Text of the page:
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Opening Statements

Chairman Thompson Delivers Opening Statement During China Hearing

Chairman of the House Committee on Agriculture, Glenn "GT" Thompson (PA-15), delivered the following opening remarks at today's full committee hearing on the dangers China poses to American agriculture.

Remarks as prepared for delivery:

Good morning, and thanks to all for being here for a timely and necessary conversation about the threats China poses to American agriculture. 

The People’s Republic of China, governed by the Chinese Communist Party, has gone out of its way to reduce its reliance on American agriculture, all the while aggressively pursuing tactics that threaten our nation’s ability to feed itself. These threats are multifaceted, strategic, incendiary, and require a coordinated and proactive response. 

These last few years have seen China steal U.S. intellectual property, hack critical cybersecurity and related infrastructure, weaponize agricultural trade, and acquire American farmland at an alarming rate. Each of these disrupt our national security, our rural communities, and our resiliency. 

China has long used its legal and regulatory system to steal intellectual property; we have seen this in everything from semiconductors to seeds. Not to mention the scale and sophistication by which China can manipulate critical infrastructure has exposed vulnerabilities in American technologies. This interference has ranged from data breaches and theft of agricultural research to ramping up disruptions of irrigation and transportation systems. 

In 2022, Chairman Comer and I, with more than 125 of our Republican colleagues, asked the Government Accountability Office to evaluate foreign investment in U.S. farmland, and its impact on national security, trade, and food security. As many of you know, in 2021, the Department of Agriculture estimated that foreign investment in U.S. agricultural land grew to nearly 40 million acres.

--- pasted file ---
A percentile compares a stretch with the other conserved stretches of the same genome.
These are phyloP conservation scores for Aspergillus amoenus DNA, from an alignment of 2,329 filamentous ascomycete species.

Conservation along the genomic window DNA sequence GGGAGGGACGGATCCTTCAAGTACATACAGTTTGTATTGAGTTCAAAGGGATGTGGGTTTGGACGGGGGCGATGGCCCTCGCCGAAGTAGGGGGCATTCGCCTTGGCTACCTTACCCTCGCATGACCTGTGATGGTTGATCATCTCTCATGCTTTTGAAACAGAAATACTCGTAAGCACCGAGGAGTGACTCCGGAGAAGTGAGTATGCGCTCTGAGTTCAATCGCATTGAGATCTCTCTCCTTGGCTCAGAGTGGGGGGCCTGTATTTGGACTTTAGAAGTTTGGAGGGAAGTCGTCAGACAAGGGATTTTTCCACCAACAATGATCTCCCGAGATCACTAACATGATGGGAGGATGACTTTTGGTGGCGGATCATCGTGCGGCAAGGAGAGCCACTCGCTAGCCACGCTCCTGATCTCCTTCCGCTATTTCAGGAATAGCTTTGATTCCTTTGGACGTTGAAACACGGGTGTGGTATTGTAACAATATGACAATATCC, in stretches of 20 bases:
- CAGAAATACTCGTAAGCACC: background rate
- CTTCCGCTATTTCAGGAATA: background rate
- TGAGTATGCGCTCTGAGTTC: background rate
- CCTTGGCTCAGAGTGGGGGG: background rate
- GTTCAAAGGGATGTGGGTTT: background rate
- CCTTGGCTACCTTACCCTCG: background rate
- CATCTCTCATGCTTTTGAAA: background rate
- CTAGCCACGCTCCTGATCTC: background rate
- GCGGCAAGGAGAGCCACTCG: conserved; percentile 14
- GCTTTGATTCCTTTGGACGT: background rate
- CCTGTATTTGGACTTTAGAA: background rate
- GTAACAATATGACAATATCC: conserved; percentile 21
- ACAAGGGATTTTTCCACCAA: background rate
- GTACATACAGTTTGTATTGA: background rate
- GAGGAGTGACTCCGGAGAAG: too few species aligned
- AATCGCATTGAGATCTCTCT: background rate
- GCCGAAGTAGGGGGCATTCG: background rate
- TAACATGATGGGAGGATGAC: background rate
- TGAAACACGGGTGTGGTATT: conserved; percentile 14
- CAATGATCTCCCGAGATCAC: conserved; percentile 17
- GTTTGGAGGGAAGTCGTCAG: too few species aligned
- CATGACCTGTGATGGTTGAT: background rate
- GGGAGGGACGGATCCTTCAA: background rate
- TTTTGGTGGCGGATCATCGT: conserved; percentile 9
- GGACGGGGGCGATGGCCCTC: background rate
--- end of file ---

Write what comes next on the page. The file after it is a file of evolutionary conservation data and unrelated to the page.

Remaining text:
A few months ago, we received the final report, which showed Congress where gaps exist in our reporting framework, and how better, more timely coordination between federal agencies could help increase visibility into potential national security risks related to foreign investment. Congress took a natural first step with the recent passage of the Consolidated Appropriations Act, where the bill addressed foreign ownership of land by improving the tracking system of it. 

The fact China imports almost as much food as the U.S. exports to the whole world makes this conversation more difficult. In recent years, the U.S. has seen record export values to China for soybeans, corn, beef, chicken meat, tree nuts, and sorghum, all of which are major contributors to our domestic farm economy, underscoring the importance of expanded market access and market diversity elsewhere. 

So, how do we strike the balance of protecting our producers and consumers, and every piece of the agricultural value chain, while keeping pace with China’s needs? How do we reduce our reliance on one country without undermining the necessity of a strong export market? How do we think smartly about policies that mitigate threats while protecting our best assets? 

Today’s witnesses come to the table with lived experience and decades of knowledge on China and these very questions. I welcome each of you and look forward to the discussion.